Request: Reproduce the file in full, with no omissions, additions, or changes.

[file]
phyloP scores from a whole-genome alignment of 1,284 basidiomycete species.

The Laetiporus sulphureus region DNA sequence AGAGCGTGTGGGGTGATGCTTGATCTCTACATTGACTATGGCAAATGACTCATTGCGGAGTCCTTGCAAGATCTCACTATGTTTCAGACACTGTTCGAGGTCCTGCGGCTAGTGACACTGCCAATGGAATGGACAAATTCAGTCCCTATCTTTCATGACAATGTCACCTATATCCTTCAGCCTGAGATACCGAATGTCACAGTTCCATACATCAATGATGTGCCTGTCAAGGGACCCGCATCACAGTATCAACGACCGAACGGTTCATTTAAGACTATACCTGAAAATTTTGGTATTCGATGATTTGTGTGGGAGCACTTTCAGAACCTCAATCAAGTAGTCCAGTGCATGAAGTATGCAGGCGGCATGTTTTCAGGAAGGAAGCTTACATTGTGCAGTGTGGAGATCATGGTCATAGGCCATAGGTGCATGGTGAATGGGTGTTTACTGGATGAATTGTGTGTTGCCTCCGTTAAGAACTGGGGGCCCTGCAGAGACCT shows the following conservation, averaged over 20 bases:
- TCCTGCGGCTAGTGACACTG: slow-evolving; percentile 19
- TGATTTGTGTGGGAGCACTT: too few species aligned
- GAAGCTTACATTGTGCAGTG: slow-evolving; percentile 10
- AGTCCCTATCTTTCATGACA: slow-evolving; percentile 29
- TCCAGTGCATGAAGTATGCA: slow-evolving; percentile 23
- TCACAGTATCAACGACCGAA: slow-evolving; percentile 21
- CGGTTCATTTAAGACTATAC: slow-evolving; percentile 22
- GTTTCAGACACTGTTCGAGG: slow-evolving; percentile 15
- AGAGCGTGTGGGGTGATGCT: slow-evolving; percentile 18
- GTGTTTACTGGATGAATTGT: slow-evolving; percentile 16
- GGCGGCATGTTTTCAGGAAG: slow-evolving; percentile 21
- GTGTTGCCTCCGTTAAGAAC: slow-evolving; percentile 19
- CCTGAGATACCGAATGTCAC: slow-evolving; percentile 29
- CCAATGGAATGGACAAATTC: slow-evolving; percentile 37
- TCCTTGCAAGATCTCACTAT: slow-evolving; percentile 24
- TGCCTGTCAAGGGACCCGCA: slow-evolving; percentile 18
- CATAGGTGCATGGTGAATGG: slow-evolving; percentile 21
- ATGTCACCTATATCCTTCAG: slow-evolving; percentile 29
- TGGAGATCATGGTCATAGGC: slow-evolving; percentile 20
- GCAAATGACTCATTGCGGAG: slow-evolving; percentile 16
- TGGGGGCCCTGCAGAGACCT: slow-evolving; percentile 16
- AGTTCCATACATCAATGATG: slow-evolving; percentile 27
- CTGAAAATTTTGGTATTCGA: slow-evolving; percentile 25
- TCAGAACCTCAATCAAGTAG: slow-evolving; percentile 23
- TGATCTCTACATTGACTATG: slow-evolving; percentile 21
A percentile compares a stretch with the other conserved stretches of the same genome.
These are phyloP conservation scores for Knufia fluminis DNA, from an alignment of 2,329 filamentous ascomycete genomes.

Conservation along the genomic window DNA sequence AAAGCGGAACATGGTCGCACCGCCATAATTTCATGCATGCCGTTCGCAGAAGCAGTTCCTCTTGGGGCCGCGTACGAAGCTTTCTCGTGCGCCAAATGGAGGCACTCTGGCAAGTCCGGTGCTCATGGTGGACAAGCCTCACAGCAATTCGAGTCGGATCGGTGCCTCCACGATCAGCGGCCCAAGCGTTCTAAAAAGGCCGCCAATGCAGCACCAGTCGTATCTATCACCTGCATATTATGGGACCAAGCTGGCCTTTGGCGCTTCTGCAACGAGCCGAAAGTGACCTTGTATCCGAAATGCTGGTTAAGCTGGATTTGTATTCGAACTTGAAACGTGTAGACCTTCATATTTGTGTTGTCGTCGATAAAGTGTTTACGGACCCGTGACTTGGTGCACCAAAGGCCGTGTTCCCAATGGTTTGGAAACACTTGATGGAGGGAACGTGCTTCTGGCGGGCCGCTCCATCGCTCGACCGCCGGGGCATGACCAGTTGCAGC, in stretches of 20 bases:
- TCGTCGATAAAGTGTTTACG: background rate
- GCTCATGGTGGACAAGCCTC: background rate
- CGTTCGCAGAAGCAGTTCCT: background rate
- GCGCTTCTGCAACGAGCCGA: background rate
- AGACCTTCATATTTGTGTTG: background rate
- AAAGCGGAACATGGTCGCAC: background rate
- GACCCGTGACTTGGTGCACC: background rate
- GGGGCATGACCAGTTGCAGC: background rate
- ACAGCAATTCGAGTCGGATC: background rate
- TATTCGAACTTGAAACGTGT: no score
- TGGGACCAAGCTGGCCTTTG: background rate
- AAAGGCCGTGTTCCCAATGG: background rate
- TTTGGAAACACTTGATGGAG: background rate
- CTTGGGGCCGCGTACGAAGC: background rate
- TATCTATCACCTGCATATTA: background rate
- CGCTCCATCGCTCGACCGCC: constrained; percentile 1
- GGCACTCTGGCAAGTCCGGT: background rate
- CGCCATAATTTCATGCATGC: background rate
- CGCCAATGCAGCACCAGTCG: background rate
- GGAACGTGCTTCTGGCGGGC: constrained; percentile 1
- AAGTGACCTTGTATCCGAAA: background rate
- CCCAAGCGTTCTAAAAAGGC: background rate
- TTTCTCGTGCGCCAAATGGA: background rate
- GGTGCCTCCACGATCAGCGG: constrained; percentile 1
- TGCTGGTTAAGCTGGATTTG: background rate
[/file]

phyloP scores from a whole-genome alignment of 1,284 basidiomycete species.

The Laetiporus sulphureus region DNA sequence AGAGCGTGTGGGGTGATGCTTGATCTCTACATTGACTATGGCAAATGACTCATTGCGGAGTCCTTGCAAGATCTCACTATGTTTCAGACACTGTTCGAGGTCCTGCGGCTAGTGACACTGCCAATGGAATGGACAAATTCAGTCCCTATCTTTCATGACAATGTCACCTATATCCTTCAGCCTGAGATACCGAATGTCACAGTTCCATACATCAATGATGTGCCTGTCAAGGGACCCGCATCACAGTATCAACGACCGAACGGTTCATTTAAGACTATACCTGAAAATTTTGGTATTCGATGATTTGTGTGGGAGCACTTTCAGAACCTCAATCAAGTAGTCCAGTGCATGAAGTATGCAGGCGGCATGTTTTCAGGAAGGAAGCTTACATTGTGCAGTGTGGAGATCATGGTCATAGGCCATAGGTGCATGGTGAATGGGTGTTTACTGGATGAATTGTGTGTTGCCTCCGTTAAGAACTGGGGGCCCTGCAGAGACCT shows the following conservation, averaged over 20 bases:
- TCCTGCGGCTAGTGACACTG: slow-evolving; percentile 19
- TGATTTGTGTGGGAGCACTT: too few species aligned
- GAAGCTTACATTGTGCAGTG: slow-evolving; percentile 10
- AGTCCCTATCTTTCATGACA: slow-evolving; percentile 29
- TCCAGTGCATGAAGTATGCA: slow-evolving; percentile 23
- TCACAGTATCAACGACCGAA: slow-evolving; percentile 21
- CGGTTCATTTAAGACTATAC: slow-evolving; percentile 22
- GTTTCAGACACTGTTCGAGG: slow-evolving; percentile 15
- AGAGCGTGTGGGGTGATGCT: slow-evolving; percentile 18
- GTGTTTACTGGATGAATTGT: slow-evolving; percentile 16
- GGCGGCATGTTTTCAGGAAG: slow-evolving; percentile 21
- GTGTTGCCTCCGTTAAGAAC: slow-evolving; percentile 19
- CCTGAGATACCGAATGTCAC: slow-evolving; percentile 29
- CCAATGGAATGGACAAATTC: slow-evolving; percentile 37
- TCCTTGCAAGATCTCACTAT: slow-evolving; percentile 24
- TGCCTGTCAAGGGACCCGCA: slow-evolving; percentile 18
- CATAGGTGCATGGTGAATGG: slow-evolving; percentile 21
- ATGTCACCTATATCCTTCAG: slow-evolving; percentile 29
- TGGAGATCATGGTCATAGGC: slow-evolving; percentile 20
- GCAAATGACTCATTGCGGAG: slow-evolving; percentile 16
- TGGGGGCCCTGCAGAGACCT: slow-evolving; percentile 16
- AGTTCCATACATCAATGATG: slow-evolving; percentile 27
- CTGAAAATTTTGGTATTCGA: slow-evolving; percentile 25
- TCAGAACCTCAATCAAGTAG: slow-evolving; percentile 23
- TGATCTCTACATTGACTATG: slow-evolving; percentile 21
A percentile compares a stretch with the other conserved stretches of the same genome.
These are phyloP conservation scores for Knufia fluminis DNA, from an alignment of 2,329 filamentous ascomycete genomes.

Conservation along the genomic window DNA sequence AAAGCGGAACATGGTCGCACCGCCATAATTTCATGCATGCCGTTCGCAGAAGCAGTTCCTCTTGGGGCCGCGTACGAAGCTTTCTCGTGCGCCAAATGGAGGCACTCTGGCAAGTCCGGTGCTCATGGTGGACAAGCCTCACAGCAATTCGAGTCGGATCGGTGCCTCCACGATCAGCGGCCCAAGCGTTCTAAAAAGGCCGCCAATGCAGCACCAGTCGTATCTATCACCTGCATATTATGGGACCAAGCTGGCCTTTGGCGCTTCTGCAACGAGCCGAAAGTGACCTTGTATCCGAAATGCTGGTTAAGCTGGATTTGTATTCGAACTTGAAACGTGTAGACCTTCATATTTGTGTTGTCGTCGATAAAGTGTTTACGGACCCGTGACTTGGTGCACCAAAGGCCGTGTTCCCAATGGTTTGGAAACACTTGATGGAGGGAACGTGCTTCTGGCGGGCCGCTCCATCGCTCGACCGCCGGGGCATGACCAGTTGCAGC, in stretches of 20 bases:
- TCGTCGATAAAGTGTTTACG: background rate
- GCTCATGGTGGACAAGCCTC: background rate
- CGTTCGCAGAAGCAGTTCCT: background rate
- GCGCTTCTGCAACGAGCCGA: background rate
- AGACCTTCATATTTGTGTTG: background rate
- AAAGCGGAACATGGTCGCAC: background rate
- GACCCGTGACTTGGTGCACC: background rate
- GGGGCATGACCAGTTGCAGC: background rate
- ACAGCAATTCGAGTCGGATC: background rate
- TATTCGAACTTGAAACGTGT: no score
- TGGGACCAAGCTGGCCTTTG: background rate
- AAAGGCCGTGTTCCCAATGG: background rate
- TTTGGAAACACTTGATGGAG: background rate
- CTTGGGGCCGCGTACGAAGC: background rate
- TATCTATCACCTGCATATTA: background rate
- CGCTCCATCGCTCGACCGCC: constrained; percentile 1
- GGCACTCTGGCAAGTCCGGT: background rate
- CGCCATAATTTCATGCATGC: background rate
- CGCCAATGCAGCACCAGTCG: background rate
- GGAACGTGCTTCTGGCGGGC: constrained; percentile 1
- AAGTGACCTTGTATCCGAAA: background rate
- CCCAAGCGTTCTAAAAAGGC: background rate
- TTTCTCGTGCGCCAAATGGA: background rate
- GGTGCCTCCACGATCAGCGG: constrained; percentile 1
- TGCTGGTTAAGCTGGATTTG: background rate